June report shows weaker labor market trends

Fed likely to weigh labor market more for rate cuts

by Faruk Imamovic
June report shows weaker labor market trends
© Getty Images/Spencer Platt

June's employment report showed a further softening in labor market trends.

While the headline payrolls number was solid it was accompanied by sizeable downward revisions. More importantly, the composition of gains has become less favorable. The private sector ex health care trend is weakening again after having shown a resurgence earlier in the year.

The unemployment rate ticked up for the third consecutive month and now exceeds the median participant estimate at the Fed's June meeting.

Wage growth appears to be in a sweet spot. Nominal wages continue to moderate YoY and are now only slightly above pre-pandemic levels. Even with this trend, however, real wage growth appears to have been solidly positive for June and should support near-term real consumer spending.

The report is likely to result in the FOMC placing greater weight on the labor market when considering the timing of rate cuts.

While for now our base case for a first cut remains December, it has become increasingly likely that one may occur earlier than this, with a reduction at the September meeting a strong possibility.

For a September cut to take place two conditions likely need to be met:

  1. The labor market will need to show continued softness
  2. Inflation data will need to be supportive of disinflation and confirm that the 1Q resurgence is in the rearview mirror.

Payrolls composition has become less favorable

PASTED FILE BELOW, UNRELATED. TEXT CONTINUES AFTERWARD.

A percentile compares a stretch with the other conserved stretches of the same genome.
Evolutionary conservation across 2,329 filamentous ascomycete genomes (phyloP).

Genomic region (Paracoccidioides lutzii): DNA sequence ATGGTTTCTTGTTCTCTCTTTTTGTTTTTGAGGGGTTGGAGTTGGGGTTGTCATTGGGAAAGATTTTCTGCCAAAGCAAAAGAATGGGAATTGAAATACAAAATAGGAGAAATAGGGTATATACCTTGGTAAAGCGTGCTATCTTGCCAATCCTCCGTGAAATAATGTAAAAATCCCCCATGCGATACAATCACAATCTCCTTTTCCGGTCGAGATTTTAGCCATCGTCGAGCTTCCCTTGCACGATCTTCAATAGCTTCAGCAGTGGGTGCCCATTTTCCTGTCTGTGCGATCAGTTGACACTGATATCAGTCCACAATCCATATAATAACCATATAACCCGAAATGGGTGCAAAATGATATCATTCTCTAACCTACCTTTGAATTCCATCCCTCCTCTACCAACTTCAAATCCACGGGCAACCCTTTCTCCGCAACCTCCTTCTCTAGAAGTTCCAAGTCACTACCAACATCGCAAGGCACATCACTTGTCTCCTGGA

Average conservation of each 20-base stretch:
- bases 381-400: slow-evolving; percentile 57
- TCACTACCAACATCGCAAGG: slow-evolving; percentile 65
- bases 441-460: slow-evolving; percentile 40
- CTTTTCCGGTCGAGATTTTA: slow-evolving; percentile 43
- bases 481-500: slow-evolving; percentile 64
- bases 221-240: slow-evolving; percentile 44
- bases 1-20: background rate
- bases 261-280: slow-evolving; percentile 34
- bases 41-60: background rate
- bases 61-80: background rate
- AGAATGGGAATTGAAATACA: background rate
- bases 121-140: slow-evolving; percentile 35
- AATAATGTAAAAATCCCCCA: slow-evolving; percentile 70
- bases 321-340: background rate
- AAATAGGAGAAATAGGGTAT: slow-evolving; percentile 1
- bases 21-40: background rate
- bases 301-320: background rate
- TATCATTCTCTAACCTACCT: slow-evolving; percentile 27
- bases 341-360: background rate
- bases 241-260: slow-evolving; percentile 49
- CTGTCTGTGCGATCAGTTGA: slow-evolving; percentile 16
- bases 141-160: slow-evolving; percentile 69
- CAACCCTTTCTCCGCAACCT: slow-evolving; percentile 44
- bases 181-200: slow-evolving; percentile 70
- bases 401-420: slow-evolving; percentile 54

Nonfarm payrolls growth was a solid +206K in June, but was offset by a two-month down revision of -111K.

The composition of gains has become less favorable over the past three months. Private sector gains have averaged just +145K with more than 60% of these coming from the health care & social assistance sector.

The deceleration in private ex-health care has been substantial. The three-month average here has fallen to +58K, the weakest since 2020 and less than half the pace of gains that occurred during 1Q24.

Unemployment rises for the third straight month

Household employment gained a subdued +116K. In a silver lining, the adjusted series showed a more substantial gain. Both measures, however, continue to trend at a much slower pace than headline NFP.

The softness in household employment contributed to the unemployment rate rising for the third straight month, reaching 4.1%. On a three-month average basis it is now up +0.5 ppts from the trough reached in early 2023.

Detail in previous months has suggested the rise in unemployment has come from a lack of hiring. From its trough, the rise in unemployment has been most significant amongst labor force entrants and re-entrants and amongst younger workers (aged 16-24).

In June there was evidence of this broadening. The unemployment rate for younger workers actually declined. The pick-up resulted from higher unemployment amongst those 25 years and older with higher education levels.

Leading indicators remain mixed

Aside from the continued rise in unemployment, weakness was most apparent in:

  1.  A sharp decline in temp help employment
  2.  A further decline in job openings as a share of unemployed

Elsewhere, however, there was resiliency:

  1. Manufacturing and construction employment reached a new cycle high
  2. The residential construction employment share continued to trend higher
  3. The three-month diffusion index was steady